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The Other Shoe Drops: The Insanity of the UAE Ports Deal

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Katherine Brengle
Every week, there is a new mess unleashed from the White House for us citizens to worry about. This week, we found out that the US government is selling control of six of our major seaports to a state-run company from the United Arab Emirates. After everything this administration has put the American people and the world through in the past 5 years, the "other shoe" has finally dropped.

Surprisingly, in this era of fractious partisan politics, there is massive opposition to this deal coming from both sides of the political playing field inside the United States. All conscientious Americans are able to see through this move and understand what a ridiculous affront to national security allowing another country to run our ports is. There are many reasons to oppose this deal. Two of the 9/11 hijackers are allegedly linked to the UAE, terrorists have been bankrolled by the UAE government as well as established banking centers within the country. The UAE royal family has alleged ties to both al Qaeda and Osama bin Laden himself. The company to which our government plans to sell control of these ports is not just an independent foreign company (which I personally believe would be bad enough), but a state-owned foreign company. This difference is also extremely important.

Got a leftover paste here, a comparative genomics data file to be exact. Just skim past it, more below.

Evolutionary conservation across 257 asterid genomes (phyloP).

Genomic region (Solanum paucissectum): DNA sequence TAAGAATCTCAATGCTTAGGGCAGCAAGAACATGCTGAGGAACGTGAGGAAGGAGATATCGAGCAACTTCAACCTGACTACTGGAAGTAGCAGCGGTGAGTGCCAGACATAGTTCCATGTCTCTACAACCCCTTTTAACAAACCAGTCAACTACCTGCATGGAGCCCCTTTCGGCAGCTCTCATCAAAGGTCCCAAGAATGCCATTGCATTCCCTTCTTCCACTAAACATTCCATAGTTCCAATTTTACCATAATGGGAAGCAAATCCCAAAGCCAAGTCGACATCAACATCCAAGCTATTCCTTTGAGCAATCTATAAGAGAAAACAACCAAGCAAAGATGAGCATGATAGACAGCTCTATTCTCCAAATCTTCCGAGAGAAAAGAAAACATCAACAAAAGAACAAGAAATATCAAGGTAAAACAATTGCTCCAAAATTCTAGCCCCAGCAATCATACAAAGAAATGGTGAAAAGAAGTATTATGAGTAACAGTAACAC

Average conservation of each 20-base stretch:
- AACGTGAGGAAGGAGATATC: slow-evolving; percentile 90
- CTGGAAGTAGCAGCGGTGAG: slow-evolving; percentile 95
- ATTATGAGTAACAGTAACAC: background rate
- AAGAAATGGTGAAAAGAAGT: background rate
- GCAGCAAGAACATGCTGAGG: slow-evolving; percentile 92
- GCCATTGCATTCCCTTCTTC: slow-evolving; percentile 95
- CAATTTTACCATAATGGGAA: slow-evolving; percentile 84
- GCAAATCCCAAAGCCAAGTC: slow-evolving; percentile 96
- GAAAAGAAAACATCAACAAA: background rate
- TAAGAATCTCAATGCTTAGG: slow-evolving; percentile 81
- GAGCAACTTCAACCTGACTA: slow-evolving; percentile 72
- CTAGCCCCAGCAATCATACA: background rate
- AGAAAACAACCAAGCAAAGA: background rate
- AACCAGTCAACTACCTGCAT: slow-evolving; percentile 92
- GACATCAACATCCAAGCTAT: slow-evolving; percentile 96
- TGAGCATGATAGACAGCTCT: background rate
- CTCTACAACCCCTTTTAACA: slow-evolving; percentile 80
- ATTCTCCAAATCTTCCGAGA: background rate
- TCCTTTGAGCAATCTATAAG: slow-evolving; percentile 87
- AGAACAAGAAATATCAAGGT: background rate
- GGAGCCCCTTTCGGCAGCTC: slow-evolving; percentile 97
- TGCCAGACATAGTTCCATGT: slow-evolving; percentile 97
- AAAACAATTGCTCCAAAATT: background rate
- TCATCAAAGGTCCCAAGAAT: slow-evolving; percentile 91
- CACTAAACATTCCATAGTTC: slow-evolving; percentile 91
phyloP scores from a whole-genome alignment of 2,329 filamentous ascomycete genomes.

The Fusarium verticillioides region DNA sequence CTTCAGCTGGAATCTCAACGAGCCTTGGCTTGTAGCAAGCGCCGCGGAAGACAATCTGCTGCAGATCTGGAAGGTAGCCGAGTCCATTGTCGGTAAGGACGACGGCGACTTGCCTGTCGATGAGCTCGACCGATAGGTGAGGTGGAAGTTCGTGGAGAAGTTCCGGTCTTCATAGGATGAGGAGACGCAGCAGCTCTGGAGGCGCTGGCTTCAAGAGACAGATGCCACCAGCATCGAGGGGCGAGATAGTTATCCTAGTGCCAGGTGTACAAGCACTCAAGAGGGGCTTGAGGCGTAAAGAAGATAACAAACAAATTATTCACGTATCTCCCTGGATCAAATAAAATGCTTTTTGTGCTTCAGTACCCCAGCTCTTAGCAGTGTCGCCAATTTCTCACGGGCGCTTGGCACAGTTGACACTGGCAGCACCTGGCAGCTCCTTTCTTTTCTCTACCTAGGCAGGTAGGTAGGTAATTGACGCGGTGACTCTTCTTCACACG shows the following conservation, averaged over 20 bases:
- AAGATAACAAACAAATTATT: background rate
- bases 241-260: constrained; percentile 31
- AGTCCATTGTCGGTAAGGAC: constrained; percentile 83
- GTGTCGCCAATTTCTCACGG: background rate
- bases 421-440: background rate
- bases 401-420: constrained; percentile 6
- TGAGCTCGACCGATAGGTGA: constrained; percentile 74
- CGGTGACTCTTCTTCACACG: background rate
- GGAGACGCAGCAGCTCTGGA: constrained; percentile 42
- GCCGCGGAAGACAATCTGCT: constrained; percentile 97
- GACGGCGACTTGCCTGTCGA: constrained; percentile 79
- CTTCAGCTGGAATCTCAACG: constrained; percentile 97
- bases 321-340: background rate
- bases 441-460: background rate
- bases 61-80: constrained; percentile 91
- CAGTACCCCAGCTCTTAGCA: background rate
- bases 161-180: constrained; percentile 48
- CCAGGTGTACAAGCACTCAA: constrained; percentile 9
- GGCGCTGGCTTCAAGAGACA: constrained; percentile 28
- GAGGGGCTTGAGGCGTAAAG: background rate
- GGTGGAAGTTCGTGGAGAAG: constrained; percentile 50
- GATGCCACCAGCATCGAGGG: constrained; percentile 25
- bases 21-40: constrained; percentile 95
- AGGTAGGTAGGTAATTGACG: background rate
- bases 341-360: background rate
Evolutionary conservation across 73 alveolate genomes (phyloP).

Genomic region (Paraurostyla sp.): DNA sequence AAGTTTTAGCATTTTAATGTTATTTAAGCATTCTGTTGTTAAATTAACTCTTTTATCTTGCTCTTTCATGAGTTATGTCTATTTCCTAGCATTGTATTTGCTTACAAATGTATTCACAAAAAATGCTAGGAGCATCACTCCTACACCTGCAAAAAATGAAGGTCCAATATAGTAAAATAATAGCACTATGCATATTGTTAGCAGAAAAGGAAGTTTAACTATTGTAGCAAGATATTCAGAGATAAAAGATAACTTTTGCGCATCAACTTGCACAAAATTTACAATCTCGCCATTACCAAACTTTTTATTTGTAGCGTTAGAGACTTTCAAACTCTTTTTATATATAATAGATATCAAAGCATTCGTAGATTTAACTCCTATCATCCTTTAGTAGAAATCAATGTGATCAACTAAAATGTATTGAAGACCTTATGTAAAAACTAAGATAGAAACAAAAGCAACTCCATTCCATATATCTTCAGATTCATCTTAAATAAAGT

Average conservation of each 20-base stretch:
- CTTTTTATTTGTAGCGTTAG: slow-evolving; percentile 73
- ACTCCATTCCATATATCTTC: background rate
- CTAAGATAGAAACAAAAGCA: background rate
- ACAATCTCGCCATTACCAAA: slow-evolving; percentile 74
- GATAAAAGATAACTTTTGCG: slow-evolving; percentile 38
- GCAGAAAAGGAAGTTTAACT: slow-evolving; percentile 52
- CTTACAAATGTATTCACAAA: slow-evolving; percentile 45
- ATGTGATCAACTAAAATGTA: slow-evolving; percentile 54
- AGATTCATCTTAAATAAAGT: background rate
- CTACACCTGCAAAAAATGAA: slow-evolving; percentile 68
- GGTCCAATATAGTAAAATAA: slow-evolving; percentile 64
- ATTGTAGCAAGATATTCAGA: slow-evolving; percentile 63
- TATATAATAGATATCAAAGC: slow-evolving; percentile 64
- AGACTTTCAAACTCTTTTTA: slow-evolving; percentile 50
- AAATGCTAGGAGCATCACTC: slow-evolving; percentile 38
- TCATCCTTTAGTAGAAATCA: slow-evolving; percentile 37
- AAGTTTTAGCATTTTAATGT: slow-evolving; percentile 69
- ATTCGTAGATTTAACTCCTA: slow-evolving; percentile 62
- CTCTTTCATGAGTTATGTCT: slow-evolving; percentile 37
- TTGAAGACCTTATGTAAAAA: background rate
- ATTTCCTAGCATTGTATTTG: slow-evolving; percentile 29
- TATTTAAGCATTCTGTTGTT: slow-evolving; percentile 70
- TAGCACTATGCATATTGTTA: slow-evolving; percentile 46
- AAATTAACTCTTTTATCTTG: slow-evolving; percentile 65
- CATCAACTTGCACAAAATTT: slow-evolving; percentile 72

There is another problem that has received less attention thus far. In addition to its sponsorship of terrorism, the UAE allows a variety of human rights violations to thrive inside its borders: human rights violations have been noted by Human Rights Watch, the United Nations, and the US State Department. These include the illegal retention of the passports of expatriate employees (to prevent them from leaving jobs before their employment contracts end), blue collar labor abuse, widespread worker discrimination based on race, sex, age and nationality, use of child slaves as jockeys in camel racing, and a thriving illegal sex industry (including but not limited to children).